From the school of “you are your dog / handbag / desk / pantry” and so on, comes an article in the Wall Street Journal (for subscribers only, but reprinted in the Northwest Florida Daily News).
Titled “You are your inbox”, it claims that the makeup of your inbox reveals important insights about your inner life and character:
“If you keep your inbox full rather than empty, it may mean you keep your life cluttered in other ways,” says psychologist Dave Greenfield, who founded the Center for Internet Behavior in West Hartford, Conn. “Do you cling to the past? Do you have a lot of unfinished business in your life?”
On the other hand, if you obsessively clean your inbox every 10 minutes, you may be so quick to move on that you miss opportunities and ignore nuances. Or your compulsion for order may be sapping your energy from other endeavors, such as your family.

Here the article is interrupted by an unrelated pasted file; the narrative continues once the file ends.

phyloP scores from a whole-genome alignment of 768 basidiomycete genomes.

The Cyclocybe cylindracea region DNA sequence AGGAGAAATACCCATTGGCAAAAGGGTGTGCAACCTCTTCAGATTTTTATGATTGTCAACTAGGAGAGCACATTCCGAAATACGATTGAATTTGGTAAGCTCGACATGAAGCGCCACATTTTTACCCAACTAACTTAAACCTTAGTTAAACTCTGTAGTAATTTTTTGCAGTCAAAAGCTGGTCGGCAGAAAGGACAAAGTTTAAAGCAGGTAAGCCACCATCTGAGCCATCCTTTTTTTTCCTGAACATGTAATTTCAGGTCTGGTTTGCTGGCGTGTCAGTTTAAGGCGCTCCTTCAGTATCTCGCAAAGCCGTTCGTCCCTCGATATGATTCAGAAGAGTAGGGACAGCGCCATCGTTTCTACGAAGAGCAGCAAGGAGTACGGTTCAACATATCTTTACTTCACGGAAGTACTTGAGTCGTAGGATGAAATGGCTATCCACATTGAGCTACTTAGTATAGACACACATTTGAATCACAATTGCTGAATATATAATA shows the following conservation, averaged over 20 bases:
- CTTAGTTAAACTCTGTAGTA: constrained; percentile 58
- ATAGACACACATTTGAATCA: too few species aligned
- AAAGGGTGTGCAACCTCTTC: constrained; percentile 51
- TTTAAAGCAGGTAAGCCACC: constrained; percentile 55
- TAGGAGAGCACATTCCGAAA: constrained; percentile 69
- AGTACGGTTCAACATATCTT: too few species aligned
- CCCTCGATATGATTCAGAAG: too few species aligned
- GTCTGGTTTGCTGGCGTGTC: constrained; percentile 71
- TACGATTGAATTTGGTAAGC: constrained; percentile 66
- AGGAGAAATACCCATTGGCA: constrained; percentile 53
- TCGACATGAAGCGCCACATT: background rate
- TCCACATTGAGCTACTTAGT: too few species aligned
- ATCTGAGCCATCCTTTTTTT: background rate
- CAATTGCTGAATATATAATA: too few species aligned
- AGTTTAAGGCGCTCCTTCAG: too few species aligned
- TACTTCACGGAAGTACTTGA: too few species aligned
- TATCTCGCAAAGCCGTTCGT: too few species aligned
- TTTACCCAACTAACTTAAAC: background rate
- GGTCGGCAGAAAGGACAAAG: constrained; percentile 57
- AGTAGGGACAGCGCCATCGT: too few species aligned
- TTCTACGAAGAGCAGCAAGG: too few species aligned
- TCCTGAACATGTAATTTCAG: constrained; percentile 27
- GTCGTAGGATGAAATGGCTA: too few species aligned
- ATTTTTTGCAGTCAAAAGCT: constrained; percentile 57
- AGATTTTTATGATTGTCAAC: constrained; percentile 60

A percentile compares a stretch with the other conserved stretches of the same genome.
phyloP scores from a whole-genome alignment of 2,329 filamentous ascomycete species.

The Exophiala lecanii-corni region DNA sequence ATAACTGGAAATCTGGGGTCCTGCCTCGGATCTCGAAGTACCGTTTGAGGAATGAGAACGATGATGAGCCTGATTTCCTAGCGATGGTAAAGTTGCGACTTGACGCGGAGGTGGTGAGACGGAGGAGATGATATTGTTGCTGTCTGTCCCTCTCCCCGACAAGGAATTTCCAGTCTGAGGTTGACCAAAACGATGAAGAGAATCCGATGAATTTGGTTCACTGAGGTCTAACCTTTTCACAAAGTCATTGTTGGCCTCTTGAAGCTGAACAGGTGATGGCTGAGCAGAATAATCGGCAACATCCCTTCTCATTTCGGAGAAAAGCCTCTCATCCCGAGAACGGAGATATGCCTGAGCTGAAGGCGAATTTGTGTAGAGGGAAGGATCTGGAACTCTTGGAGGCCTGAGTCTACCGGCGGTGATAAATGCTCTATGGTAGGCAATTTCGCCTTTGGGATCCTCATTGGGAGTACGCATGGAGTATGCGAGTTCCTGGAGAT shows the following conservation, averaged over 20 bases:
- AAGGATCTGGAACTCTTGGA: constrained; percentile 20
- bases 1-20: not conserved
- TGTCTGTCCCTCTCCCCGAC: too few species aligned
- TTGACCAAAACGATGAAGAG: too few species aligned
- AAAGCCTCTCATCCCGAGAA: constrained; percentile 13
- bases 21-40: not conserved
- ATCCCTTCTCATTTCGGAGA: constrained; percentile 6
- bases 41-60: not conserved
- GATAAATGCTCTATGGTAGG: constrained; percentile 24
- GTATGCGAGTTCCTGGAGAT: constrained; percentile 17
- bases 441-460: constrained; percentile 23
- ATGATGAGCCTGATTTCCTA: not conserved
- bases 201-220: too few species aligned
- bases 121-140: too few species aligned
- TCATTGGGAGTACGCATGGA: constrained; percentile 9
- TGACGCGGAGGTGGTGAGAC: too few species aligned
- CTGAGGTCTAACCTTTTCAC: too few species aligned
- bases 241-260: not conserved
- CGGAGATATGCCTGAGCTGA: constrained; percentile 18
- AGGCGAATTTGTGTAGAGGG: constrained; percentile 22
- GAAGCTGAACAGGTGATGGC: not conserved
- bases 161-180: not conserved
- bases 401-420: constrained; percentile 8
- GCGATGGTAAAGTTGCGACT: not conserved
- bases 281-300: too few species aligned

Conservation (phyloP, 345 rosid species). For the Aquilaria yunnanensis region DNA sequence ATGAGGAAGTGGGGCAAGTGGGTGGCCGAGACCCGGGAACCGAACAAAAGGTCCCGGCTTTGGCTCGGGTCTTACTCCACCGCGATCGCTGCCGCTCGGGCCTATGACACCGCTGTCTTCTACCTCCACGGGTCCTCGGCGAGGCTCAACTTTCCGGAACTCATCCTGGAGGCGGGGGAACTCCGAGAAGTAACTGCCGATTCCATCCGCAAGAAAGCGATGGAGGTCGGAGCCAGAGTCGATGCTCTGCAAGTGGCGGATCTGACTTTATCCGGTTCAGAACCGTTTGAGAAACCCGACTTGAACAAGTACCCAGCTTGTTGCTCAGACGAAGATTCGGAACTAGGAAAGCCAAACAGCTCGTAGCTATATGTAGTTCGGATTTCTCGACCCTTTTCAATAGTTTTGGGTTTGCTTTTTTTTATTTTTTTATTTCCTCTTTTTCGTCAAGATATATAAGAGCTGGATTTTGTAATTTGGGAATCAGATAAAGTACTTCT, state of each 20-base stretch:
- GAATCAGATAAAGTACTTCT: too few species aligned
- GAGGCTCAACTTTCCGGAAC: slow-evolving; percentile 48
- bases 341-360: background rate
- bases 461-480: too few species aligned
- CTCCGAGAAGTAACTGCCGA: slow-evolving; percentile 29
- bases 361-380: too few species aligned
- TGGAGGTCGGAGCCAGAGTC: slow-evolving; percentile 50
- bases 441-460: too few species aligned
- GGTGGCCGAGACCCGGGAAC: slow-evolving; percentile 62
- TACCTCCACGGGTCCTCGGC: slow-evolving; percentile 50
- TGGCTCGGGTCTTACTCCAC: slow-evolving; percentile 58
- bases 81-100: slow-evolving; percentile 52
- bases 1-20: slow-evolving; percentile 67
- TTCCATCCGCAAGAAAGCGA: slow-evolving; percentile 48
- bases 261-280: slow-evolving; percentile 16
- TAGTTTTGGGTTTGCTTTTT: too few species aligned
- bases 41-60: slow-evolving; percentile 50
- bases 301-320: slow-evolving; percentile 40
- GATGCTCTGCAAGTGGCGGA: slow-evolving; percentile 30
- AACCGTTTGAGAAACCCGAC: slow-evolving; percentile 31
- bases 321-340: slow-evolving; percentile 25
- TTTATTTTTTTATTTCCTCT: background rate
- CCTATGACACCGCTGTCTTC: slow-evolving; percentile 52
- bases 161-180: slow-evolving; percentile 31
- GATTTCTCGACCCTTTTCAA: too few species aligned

You then get a highly unethical but effective tip from Scott Stratten, some advice on being ruthless from Merlin Mann and a warning from Nancy Flynn (executive director of the ePolicy Institute and generous Hawk Wings supporter):
When you’re quick to respond with offers of help, “people use email to turn their crisis into your emergency,” she says.
Your inbox is an important source of self-knowledge, according to one expert:
Because “inboxes are metaphors for our lives,” Dr. Greenfield says, there’s no cure-all solution to inbox management. We’re all too different. But he believes an awareness of our inbox behavior can help us better understand other areas of our lives.
email, know thyself, productivity, information management, Merlin Mann, Nancy Flynn, inbox, tips
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